Former PQ leader André Boisclair pleads guilty to impaired driving

Former Parti Québécois leader André Boisclair pleaded guilty Thursday morning to one charge of impaired driving. Boisclair was arrested in November after crashing his car into a lamppost.

Boisclair must pay $2,000 fine, forbidden to drive for a year

Former Parti Québécois leader André Boisclair was sentenced to pay a $2,000 fine and cannot drive a vehicle for one year, after pleading guilty to impaired driving. (Radio-Canada)

Former Parti Québécois leader André Boisclair will pay a $2,000 fine and won't be allowed to drive a vehicle for one year, after pleading guilty on Thursday to a charge of impaired driving.

Boisclair was arrested just after midnight on Nov. 9, 2017, after he crashed his car into a lamppost on St-Joseph Street, in Quebec City's Saint-Roch neighbourhood.

Boisclair also pleaded guilty to refusing to take a breathalyzer test after his arrest.

The 51-year-old gave a brief statement as he left the courtroom.

"Today, I take responsibility for my actions," he said.

"I am above all relieved ... that no one else is having to facing any consequences for the mistake I made."

Absolute discharge

Boisclair received an absolute discharge for obstruction of justice, which the Crown had filed after his arrest.

Quebec City police said at the time that Boisclair had intimidated the officers who made the arrest, threatening to file a complaint to the police ethics board.
André Boisclair crashed his car into the lamppost on Saint-Joseph street, in Quebec City's Saint-Roch neighbourhood during the night of Nov. 8, 2017. (Julia Page/CBC)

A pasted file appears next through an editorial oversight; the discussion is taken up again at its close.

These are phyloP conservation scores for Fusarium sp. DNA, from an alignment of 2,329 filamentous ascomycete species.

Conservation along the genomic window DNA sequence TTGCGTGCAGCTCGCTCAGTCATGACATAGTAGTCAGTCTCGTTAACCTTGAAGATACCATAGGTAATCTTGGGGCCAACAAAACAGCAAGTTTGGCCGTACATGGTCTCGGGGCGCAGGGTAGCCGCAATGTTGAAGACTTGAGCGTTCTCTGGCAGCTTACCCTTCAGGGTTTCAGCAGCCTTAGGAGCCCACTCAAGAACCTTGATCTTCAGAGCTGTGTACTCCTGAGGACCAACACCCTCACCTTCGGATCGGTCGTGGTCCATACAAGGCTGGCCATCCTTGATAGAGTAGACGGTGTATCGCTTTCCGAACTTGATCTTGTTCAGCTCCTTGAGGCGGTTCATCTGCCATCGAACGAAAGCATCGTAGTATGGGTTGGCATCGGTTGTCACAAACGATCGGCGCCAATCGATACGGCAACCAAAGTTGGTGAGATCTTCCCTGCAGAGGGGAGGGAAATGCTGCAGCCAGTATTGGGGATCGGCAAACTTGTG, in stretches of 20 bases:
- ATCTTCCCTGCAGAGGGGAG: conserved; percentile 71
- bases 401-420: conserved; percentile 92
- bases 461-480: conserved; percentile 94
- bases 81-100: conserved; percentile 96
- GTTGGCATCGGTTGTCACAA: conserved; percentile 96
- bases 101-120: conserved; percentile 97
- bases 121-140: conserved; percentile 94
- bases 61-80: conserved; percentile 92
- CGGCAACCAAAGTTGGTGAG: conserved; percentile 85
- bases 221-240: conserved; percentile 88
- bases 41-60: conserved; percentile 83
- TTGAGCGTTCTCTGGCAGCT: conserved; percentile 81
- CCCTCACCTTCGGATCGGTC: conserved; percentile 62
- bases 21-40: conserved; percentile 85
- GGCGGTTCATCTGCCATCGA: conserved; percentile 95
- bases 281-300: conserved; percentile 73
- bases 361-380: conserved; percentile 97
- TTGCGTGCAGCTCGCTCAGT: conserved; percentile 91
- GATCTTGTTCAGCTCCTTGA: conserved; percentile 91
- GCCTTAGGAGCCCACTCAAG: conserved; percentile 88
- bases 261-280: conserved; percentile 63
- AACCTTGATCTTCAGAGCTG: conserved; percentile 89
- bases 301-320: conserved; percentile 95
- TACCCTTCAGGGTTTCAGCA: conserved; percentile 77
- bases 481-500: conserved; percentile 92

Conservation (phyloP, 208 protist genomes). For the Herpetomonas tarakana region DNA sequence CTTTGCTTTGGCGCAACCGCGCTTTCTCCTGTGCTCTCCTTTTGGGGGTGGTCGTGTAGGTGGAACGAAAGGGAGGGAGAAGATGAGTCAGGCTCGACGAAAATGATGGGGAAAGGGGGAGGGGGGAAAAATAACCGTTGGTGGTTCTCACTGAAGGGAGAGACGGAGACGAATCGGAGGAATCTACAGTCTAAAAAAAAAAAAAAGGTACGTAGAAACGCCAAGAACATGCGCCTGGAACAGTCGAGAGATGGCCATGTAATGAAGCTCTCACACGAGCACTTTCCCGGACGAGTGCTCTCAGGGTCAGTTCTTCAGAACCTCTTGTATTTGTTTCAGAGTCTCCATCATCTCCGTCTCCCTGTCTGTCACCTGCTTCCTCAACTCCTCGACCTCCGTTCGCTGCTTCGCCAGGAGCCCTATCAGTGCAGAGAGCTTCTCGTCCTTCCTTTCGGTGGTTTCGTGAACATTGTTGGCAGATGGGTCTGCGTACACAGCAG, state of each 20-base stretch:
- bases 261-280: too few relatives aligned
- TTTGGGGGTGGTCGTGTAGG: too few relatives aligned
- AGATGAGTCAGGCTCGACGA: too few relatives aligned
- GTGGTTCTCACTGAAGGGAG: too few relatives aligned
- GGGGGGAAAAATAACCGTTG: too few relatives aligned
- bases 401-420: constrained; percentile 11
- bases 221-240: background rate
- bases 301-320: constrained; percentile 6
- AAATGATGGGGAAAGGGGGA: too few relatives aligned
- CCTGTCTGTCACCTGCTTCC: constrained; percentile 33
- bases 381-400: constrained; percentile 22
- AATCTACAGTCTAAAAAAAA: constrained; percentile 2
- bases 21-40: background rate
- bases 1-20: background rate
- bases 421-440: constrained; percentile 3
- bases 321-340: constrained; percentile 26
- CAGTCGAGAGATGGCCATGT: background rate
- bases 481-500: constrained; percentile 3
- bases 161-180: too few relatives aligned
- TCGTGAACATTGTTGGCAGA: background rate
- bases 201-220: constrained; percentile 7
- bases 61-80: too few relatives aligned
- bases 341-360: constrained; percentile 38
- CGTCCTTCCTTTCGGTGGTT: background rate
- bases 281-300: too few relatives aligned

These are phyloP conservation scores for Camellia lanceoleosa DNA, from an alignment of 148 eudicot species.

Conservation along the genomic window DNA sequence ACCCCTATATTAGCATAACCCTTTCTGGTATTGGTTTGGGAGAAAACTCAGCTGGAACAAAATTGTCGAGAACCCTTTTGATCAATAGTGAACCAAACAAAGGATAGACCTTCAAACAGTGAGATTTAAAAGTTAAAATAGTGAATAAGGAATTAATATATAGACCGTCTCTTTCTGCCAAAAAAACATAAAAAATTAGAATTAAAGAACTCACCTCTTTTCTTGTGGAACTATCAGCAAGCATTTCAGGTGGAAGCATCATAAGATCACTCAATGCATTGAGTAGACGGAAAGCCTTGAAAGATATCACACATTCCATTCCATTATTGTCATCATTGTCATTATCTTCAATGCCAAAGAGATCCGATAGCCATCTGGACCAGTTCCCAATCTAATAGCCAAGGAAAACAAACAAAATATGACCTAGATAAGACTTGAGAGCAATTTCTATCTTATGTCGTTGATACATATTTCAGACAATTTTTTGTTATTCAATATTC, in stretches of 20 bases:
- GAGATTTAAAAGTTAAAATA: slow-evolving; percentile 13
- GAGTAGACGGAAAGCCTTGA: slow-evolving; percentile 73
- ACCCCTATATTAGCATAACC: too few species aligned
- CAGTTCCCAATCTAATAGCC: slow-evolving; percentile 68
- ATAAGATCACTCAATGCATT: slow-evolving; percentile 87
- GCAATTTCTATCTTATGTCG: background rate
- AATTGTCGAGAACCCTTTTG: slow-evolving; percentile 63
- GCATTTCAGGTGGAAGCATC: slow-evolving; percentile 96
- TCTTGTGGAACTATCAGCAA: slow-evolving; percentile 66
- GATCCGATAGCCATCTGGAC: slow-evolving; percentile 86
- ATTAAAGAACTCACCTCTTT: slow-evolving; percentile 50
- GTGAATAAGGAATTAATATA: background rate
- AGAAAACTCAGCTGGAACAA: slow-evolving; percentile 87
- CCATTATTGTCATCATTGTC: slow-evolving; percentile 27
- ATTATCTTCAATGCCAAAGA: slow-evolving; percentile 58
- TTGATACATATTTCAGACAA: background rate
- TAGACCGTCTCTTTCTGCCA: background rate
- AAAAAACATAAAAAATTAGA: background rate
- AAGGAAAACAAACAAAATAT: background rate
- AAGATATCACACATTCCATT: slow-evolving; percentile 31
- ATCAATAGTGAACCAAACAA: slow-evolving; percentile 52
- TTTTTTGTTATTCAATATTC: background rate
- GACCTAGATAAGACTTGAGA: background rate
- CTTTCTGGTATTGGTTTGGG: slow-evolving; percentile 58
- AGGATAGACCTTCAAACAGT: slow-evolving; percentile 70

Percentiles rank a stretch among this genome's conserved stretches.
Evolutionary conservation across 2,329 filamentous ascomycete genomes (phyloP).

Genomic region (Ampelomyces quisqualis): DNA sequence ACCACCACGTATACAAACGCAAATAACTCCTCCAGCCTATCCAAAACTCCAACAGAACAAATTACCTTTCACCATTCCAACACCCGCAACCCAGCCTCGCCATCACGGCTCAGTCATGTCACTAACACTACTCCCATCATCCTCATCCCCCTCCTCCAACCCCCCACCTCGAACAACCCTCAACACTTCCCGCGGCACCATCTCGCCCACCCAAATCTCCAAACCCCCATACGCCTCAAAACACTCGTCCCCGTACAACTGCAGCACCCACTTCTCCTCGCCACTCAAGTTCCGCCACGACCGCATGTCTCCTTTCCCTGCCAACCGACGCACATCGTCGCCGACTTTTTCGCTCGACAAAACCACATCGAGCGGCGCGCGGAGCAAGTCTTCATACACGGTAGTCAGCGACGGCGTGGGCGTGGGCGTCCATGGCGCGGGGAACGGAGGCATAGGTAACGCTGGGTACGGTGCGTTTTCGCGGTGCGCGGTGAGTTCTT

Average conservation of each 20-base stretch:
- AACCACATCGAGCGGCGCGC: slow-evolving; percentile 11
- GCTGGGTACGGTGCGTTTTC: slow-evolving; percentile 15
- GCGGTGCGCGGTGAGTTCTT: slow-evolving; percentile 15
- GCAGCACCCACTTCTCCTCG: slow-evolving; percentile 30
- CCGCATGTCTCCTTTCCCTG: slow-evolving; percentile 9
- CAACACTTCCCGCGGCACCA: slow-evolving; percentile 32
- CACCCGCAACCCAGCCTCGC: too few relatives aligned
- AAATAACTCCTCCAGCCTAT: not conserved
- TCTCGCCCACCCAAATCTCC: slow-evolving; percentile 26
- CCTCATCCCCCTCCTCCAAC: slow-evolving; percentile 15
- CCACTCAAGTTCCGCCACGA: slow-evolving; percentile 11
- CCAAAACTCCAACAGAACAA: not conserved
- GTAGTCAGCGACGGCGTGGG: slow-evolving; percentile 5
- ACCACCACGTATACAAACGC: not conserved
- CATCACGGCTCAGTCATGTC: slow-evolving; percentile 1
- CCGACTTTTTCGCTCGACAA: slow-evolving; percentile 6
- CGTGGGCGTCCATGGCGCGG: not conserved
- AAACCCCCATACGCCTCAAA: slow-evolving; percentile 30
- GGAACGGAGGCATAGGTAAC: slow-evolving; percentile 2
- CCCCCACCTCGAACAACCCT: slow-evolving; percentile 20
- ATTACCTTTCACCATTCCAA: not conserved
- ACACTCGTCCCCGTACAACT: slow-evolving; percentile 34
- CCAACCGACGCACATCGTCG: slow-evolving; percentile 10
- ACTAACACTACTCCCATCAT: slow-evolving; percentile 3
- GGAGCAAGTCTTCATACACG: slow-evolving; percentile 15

The Crown prosecutor, Jean-Philippe Robitaille, said Boisclair did not benefit from preferential treatment. He said citizens who don't have criminal records often receive an absolute discharge.

"These words were probably uttered while under the influence and did not carry any consequences," Robitaille said.

The prosecutor did caution against using the expression "lack of judgment."

Several of Boisclair's former colleagues at the National Assembly had used the expression when news of his arrest broke last fall. Others said it could happen to anyone.

Robitaille said it's important that impaired driving be seen as an act of negligence, because of the dangerous implications it carries.

Ex-PQ leader's background

Boisclair was first elected to the National Assembly in 1989 in Montreal's Gouin riding, becoming the youngest MNA in history.

He served as a cabinet minister under Quebec premiers Lucien Bouchard and Bernard Landry. He was leader of the PQ from 2005 to 2007.

Boisclair is now the president and director-general of the Institut de développement urbain du Québec. 

With files from Radio-Canada's Yannick Bergeron